Last week the BSE-Sensex gained 90 points to end at 17512 and the NSE-Nifty added 38 to close at 5316.

One feels, and hopes, that the Government may, however belatedly, discover that it does have a spine and will initiate another round of economic reforms. The expectations are a phasing out of diesel subsidies, a renewed attempt to introduce FDI in multi brand retail and an announcement that tax laws would not be changed, and matters pursued, with retrospective effect.

Should this happen, there can be a 10% spurt in the market.

However, if the UPA does not have the, shall we say, spine for this, then the rally would start fizzling out.

J Mulraj is a stock market columnist and observer of long standing. His weekly column on stock markets has run for over 27 years. An MBA from IIM Calcutta, he has been a member of the BSE. He is Conference Head - India, for Euromoney. A keen observer of events and trends, he writes in a lucid yet readable style and takes up issues on behalf of the individual investor. Nothing pleases him more than a reader who confesses having no interest in stock markets yet being a reader of his columns. His other interests include reading, both fiction and non-fiction, bridge, snooker and chess.

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5 Responses to "The consequence of fiscal profligacy and failure to change"
Vilas Ghadi
Jul 9, 2012
Earthworms do not have a spine i believe. Do you think this Govt. can do away with subsidies. Forget it neither this Govt. or any other Govt. India can do that including that of NDA. Thats a politicial compulsion for the idiots. What can you do when the likes of A. Raja are allowed to roam free with a heroes welcome back home in Chennai. Or a Mamata allowed to do a spoilt childs act. Do away with reservations and quotas and subsidies and we will see better days ahead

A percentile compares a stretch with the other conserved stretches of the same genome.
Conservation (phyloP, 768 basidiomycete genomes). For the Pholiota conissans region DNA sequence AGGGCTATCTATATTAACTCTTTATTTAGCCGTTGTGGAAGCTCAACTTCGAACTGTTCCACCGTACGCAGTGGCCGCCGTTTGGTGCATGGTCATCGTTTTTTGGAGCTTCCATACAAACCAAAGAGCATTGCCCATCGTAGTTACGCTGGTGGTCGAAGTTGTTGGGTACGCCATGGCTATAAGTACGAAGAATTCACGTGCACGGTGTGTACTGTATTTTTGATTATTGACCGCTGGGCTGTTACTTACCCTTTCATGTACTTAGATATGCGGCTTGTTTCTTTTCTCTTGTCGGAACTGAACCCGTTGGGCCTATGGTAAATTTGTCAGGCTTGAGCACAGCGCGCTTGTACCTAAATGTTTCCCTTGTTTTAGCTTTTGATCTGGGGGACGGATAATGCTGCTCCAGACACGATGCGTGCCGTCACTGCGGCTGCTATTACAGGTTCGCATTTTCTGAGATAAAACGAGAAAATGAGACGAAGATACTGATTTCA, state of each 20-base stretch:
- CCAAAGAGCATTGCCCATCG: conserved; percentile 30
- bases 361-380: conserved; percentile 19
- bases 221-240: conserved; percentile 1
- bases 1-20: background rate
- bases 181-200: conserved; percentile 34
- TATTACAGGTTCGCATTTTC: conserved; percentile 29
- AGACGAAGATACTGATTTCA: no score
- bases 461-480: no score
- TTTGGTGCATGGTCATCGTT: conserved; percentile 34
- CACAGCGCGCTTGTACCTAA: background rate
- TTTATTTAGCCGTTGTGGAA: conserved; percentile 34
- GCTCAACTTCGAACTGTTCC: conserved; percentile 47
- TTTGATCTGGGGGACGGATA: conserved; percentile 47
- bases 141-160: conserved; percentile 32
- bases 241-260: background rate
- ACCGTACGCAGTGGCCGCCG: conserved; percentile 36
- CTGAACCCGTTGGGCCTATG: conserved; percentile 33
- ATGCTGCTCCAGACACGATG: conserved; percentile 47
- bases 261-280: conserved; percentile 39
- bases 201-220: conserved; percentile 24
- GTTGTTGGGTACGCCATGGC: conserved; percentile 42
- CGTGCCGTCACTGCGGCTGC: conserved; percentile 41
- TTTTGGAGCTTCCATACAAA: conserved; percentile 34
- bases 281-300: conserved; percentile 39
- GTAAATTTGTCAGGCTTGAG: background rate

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Pradeep Kumar Nair
Jul 9, 2012
The recommendation (oft repeated by you) to look at upfront commissions to MF agents (as the market is not matured) is pernicious to say the least, cos it tends to believe that agents have the goal of maturing the market and we all know what they are measured on. The suggestion you gave about the upfront commission being transparent, pray what is different from what is in force now.

I also think it contradicts the argument you are putting forth for subsidy removal, once a habit is established, we don't have the record of changing or removing it, so the current clamour of the MF industry to bring upfront commissions back is a disguised admission that we don't care for you investors
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R.Kothandaraman
Jul 8, 2012
The article is 100% true and I hope atleast the new young generation will understand this and do the needful to rectify the mistakes.

For this we need to urgently educate the new young generation with full swing. The article is one such step towards the same.
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rj
Jul 7, 2012
I agree with surajit som that stockton is just one of the many cities in the usa going bankrupt. The entire state of California is bankrupt and indeed the usa is almost bankrupt. No one wants to face up to that fact. USA is in a complete state of denial of its impending troubles, both fiscal and social.

It will be able to drag on for several decades but its standards will erode and it will make desperate efforts to scam the countries of the world by attempting to export its bad practices over the world passing them off as proven methods of economic progress.
BEWARE India.
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surajit som
Jul 7, 2012
what we are witnessing is the collapse of western capitalism particularly post-WW II type. stockton is like the appearance of AIDS.there will be hundreds or thousands of stocktons all over america and europe.

what will emerge? not necessarily something better. may be an era of bogus or rancid socialism. like we see in india today.let us remember that for majority of russians ,the post-communist russia is probably worse than communist russia. the age of affluent and glamorous west is over. welcome stockton !!